And to the best of our knowledge animals do not communicate knowledge to their offspring other than by simply communicating certain primitive motions. There’s no book. There’s no language. There’s no culture by which animals can communicate their knowledge to the next generation. And so we think that’s how the brain evolved. We have an opposable thumb, we have a language of maybe five to ten thousand words. And we have eyesight that is stereo eyesight – the eyesight of a predator. And predators seem to be smarter than prey. Then you ask another question. How many animals on the Earth satisfy these three basic ingredients. And then you come to the astounding conclusion – the answer is almost none. So perhaps there’s a reason why we became intelligent and the other animals did not. They did not have the basic ingredients that would one day propel us to become intelligent.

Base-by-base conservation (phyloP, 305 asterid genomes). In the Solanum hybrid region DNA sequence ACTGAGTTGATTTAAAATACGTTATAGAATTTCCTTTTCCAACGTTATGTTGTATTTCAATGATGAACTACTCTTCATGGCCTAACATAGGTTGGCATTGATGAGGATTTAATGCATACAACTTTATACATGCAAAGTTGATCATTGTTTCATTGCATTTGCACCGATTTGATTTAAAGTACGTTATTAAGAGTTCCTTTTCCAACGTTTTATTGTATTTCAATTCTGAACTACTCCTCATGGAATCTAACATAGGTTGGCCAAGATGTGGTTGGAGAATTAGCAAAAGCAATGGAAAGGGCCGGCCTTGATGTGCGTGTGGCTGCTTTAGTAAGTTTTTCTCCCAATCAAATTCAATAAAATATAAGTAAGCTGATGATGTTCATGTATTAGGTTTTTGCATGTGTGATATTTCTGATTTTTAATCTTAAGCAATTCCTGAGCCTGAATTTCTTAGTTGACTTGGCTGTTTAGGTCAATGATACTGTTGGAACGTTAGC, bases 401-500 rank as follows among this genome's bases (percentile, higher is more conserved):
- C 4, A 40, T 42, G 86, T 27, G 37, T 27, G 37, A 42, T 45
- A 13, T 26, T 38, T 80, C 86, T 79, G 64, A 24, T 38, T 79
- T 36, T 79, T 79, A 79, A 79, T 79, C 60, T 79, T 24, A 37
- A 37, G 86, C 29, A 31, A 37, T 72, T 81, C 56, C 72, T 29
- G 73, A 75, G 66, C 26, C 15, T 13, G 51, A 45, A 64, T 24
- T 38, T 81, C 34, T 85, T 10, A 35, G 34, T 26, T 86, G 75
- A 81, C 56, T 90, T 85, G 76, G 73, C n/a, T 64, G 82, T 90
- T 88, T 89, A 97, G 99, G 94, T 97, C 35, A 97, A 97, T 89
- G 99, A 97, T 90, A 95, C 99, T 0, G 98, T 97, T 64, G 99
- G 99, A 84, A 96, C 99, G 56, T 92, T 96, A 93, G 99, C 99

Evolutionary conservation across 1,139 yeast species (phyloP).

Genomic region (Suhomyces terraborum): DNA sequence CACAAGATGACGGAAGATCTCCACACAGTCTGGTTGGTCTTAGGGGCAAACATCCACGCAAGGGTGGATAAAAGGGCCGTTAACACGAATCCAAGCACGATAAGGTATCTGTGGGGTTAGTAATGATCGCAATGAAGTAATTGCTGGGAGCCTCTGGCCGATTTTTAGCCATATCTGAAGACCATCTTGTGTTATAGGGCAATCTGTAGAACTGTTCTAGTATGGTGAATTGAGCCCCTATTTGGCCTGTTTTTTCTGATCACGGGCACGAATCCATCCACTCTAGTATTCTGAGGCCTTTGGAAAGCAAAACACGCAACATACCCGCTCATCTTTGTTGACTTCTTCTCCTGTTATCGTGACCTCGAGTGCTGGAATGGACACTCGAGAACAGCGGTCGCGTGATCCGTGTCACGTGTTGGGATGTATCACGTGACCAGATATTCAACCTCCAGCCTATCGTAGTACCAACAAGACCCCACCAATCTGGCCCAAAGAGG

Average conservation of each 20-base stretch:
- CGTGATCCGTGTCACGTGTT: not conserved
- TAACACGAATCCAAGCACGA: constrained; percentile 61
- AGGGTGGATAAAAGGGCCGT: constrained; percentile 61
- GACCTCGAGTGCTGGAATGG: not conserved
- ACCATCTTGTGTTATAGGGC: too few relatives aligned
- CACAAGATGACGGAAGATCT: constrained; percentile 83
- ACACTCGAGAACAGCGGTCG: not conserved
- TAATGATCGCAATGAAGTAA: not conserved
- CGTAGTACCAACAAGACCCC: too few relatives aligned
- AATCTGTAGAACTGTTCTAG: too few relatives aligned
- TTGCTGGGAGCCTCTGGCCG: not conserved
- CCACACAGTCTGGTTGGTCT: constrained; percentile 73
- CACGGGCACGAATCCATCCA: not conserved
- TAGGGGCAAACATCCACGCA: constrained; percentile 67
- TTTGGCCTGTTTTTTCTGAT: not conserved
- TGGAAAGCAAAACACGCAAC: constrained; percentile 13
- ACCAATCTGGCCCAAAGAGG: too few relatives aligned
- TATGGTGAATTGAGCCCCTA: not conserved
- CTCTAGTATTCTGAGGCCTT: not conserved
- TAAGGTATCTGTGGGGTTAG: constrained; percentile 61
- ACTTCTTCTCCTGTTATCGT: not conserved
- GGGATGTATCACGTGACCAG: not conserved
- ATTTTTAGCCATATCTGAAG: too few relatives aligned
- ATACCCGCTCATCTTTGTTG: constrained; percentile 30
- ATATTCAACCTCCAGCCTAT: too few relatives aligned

Then the next question asked in Planet of the Apes and asked in any number of science fiction movies is can you accentuate intelligence. Can you take an ape and make the ape intelligent. Well, believe it or not the answer could be yes. We are 98.5 percent genetically equivalent to a chimpanzee. Only a handful of genes separate us from the chimps and yet we live twice as long and we have thousands of words in our vocabulary. Chimps can have maybe just a few hundred. And we’ve isolated many of those genes that separate us from the chimpanzees. For example the ASP gene governs the size of the crane, cranial capacity so that by monkeying with just one gene you can literally double the size of the brain case and the brain itself.